These churches have always struggled for liberty for the autonomy of the Church within her own field in difference from the: Lutheran theologians. In Christ, the Church has her own King. The position in the state is not assigned by the consent of the government but jure divino. The Church has her own organization and possesses her own office-bearers. In the same way she has her own gifts to distinguish truth from lie. It is her privilege not he State to determine her own characteristics as true Church and to proclaim her own confession as the confession of truth. Benjamin B. Warfield quoted this, “Every Church in Protestant Christendom which enjoys today any liberty in whatever, in performing it’s functions as a Church of Jesus Christ, owes it all to John Calvin. It was he who first asserted this liberty in his early manhood…; it was he who taught his followers to value it above life itself and to secure it to their successors with the outpouring of their blood. Thus Calvin’s great figure rises before us today not only in a true sense the creator of the Protestant Church but the author of all the freedom it exercises in it’s spiritual sphere.
The great thinker and the organizer of the Reformed church. The separation of the church beneath the authority of the government while enabling Christians to influence the governments of the time, also enabled the church truly to be the church in the world. The evangelism today was merely a modification of the Reformed Theology. Calvin or Calvinism was influential agents in the rise of republican government. The effect goes beyond the original design. Generations to generations were on the shift to establish a new society in Northern Europe, with its deep doubt to human nature, its division of powers and its requirement for the equitable and methodical progression of leaders. With the “Protestant work ethic” capitalism thrived in northern Europe. Biblical reality once exposed and trained is powerful.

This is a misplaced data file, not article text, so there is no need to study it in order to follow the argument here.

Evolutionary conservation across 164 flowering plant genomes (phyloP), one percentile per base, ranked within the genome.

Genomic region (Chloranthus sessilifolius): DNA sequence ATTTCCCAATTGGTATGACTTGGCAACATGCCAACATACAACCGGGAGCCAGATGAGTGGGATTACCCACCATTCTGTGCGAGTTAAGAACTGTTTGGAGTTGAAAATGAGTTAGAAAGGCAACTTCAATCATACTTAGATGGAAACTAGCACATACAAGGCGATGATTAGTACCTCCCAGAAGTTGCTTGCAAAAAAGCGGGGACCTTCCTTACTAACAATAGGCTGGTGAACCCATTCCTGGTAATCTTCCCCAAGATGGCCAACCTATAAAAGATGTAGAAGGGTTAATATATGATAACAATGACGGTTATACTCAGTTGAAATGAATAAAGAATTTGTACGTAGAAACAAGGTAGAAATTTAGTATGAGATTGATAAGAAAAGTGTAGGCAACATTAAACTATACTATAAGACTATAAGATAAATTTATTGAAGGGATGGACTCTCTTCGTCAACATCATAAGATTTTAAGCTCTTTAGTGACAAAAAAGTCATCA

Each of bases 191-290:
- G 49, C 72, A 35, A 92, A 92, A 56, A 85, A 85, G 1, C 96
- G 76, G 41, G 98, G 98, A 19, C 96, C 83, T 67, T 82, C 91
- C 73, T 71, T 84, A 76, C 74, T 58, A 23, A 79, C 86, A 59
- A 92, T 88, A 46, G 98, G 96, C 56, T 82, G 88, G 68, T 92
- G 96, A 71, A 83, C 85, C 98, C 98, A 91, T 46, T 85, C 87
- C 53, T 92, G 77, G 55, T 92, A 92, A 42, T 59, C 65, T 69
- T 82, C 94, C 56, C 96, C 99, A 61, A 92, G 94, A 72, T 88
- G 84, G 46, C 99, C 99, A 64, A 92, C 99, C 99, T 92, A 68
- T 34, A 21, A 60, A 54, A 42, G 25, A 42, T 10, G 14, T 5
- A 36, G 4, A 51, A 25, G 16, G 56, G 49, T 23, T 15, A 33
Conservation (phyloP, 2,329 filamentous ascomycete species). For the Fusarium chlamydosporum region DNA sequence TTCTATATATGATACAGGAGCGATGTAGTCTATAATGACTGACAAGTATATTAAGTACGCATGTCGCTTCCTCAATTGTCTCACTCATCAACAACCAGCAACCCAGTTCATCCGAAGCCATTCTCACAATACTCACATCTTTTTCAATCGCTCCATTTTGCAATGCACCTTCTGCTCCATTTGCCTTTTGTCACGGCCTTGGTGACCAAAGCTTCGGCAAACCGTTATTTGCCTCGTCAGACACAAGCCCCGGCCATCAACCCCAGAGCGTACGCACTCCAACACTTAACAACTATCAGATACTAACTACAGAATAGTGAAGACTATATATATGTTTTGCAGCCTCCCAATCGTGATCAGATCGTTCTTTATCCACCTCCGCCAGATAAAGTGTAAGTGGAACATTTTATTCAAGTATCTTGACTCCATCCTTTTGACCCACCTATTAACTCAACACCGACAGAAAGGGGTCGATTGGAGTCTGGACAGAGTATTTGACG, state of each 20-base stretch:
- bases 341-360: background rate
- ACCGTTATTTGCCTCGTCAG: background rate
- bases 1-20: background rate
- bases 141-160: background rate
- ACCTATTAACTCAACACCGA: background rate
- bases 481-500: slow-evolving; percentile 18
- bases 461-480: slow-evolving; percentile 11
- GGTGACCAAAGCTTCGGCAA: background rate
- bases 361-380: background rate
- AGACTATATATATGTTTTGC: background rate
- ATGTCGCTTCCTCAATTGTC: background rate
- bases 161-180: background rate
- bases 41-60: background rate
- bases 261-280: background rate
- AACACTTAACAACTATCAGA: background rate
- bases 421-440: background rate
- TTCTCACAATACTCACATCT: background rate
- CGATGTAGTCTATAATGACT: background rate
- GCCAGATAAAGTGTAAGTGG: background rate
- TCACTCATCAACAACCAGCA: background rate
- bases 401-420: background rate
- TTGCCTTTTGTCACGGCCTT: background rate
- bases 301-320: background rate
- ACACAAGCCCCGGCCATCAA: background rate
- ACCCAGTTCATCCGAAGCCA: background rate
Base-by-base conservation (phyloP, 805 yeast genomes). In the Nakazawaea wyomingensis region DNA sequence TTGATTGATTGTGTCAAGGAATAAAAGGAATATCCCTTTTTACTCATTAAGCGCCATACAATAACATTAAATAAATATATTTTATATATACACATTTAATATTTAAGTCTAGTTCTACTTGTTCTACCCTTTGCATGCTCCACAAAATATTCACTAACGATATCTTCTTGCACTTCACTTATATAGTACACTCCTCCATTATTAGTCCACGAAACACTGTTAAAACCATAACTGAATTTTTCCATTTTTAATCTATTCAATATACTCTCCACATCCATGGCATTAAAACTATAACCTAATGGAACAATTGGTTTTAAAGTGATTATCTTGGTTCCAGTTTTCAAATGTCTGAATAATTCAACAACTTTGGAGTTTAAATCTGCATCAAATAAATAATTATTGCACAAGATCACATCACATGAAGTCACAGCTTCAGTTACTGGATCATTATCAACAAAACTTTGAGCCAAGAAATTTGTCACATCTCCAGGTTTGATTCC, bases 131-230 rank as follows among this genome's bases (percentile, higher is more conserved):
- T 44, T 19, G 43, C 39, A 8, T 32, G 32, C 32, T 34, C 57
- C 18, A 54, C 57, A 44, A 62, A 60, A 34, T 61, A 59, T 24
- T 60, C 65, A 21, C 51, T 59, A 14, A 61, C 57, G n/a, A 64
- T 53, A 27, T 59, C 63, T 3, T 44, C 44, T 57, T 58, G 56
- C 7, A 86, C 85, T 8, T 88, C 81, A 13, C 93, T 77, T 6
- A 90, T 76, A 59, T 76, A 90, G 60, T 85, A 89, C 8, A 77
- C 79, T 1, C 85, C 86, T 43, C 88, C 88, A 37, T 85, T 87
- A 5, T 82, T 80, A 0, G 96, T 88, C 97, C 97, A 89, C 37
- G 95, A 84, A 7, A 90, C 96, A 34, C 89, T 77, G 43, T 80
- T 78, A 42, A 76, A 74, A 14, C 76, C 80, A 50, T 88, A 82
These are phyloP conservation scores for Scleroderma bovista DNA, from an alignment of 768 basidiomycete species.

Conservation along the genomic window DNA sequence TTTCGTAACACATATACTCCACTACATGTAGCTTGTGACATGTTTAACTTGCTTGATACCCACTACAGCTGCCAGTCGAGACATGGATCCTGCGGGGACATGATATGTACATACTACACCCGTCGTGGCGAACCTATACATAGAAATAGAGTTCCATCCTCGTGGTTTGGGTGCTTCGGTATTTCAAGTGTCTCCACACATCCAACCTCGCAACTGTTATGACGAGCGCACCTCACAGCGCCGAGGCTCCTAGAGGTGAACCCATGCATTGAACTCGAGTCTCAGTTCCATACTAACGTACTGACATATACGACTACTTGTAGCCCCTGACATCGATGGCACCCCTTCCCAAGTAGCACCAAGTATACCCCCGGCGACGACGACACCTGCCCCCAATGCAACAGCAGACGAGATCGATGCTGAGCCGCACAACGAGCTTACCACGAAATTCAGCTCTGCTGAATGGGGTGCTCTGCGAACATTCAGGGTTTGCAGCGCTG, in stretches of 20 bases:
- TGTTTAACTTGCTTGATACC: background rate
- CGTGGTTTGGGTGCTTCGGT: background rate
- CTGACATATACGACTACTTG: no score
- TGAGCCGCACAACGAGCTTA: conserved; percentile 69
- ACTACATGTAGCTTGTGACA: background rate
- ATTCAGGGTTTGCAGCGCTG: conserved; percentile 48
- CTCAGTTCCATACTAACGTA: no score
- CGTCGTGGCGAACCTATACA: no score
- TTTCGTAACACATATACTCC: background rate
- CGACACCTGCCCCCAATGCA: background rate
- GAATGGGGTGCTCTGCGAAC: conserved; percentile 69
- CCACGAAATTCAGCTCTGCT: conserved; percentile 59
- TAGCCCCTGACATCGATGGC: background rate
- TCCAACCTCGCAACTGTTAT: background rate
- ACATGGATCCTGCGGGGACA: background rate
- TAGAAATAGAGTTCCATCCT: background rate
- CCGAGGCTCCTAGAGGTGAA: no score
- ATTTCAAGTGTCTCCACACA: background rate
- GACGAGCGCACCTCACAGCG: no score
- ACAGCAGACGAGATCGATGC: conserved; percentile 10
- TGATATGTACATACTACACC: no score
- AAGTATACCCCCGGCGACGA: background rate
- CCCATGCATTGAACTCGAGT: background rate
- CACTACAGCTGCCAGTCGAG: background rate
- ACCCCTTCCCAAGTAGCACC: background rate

Lefranc, La Jeunesse de Calvin ( Paris, 1866), pp. 5-7. Life, p. 2; Opera, xxi, 121 Le Vasseur, Annales de l’église cathédrale de Noyon (Paris, 1633), p. 1158; Kampschulte, Johann Calvin, seine Kirche und sein Staat in Genf ( Leipzig, 1869), i, 225. Émile Doumergue, Jean Calvin: les hommes et les choses de son temps, i, 141. Lausanne, 1 899- 1917; Neuilly-sur-Seine, 1926-27 is the most comprehensive biography of Calvin The Age of the Reformation, p. 181 Ibid, p.4, Opera,xxi, 122 Ernst Troeltsch, Protestantism, and Progress, London and New York, 1912, p. 72. Opera, xxxi, 21 Commentary on the Psalms, Opera, xxxl, 21-24; Reply to Sadoleto, Opera, v, 412 Lefranc, La Jeunesse de Calvin, p. 201 Life, p. 10; Opera, xxi, 125. Beza, Theodore, The Life of John Calvin Sibson translation, Philadelphia, 1836, p.12, Opera, xxi, 125,xxxi,26 Harkeness, Georgia, John Calvin, The Man and His Ethics, Henry Holt and Company, New York, 1931 page 4,5 and 7 Zachman, Randall, Calvin: A Biography; The Christian Century, Volume 118 Issue 27 October 10.2001, p.39 COPYRIGHT 2002 Gale Group Fisher. George P., The Reformation, Armstrong, Scribner; New York 1873 p.2 Beza, Theodore, The Life of John Calvin (Sibson translation, Philadelphia, 1836), p.12, Opera, xxi, 125,xxxi,26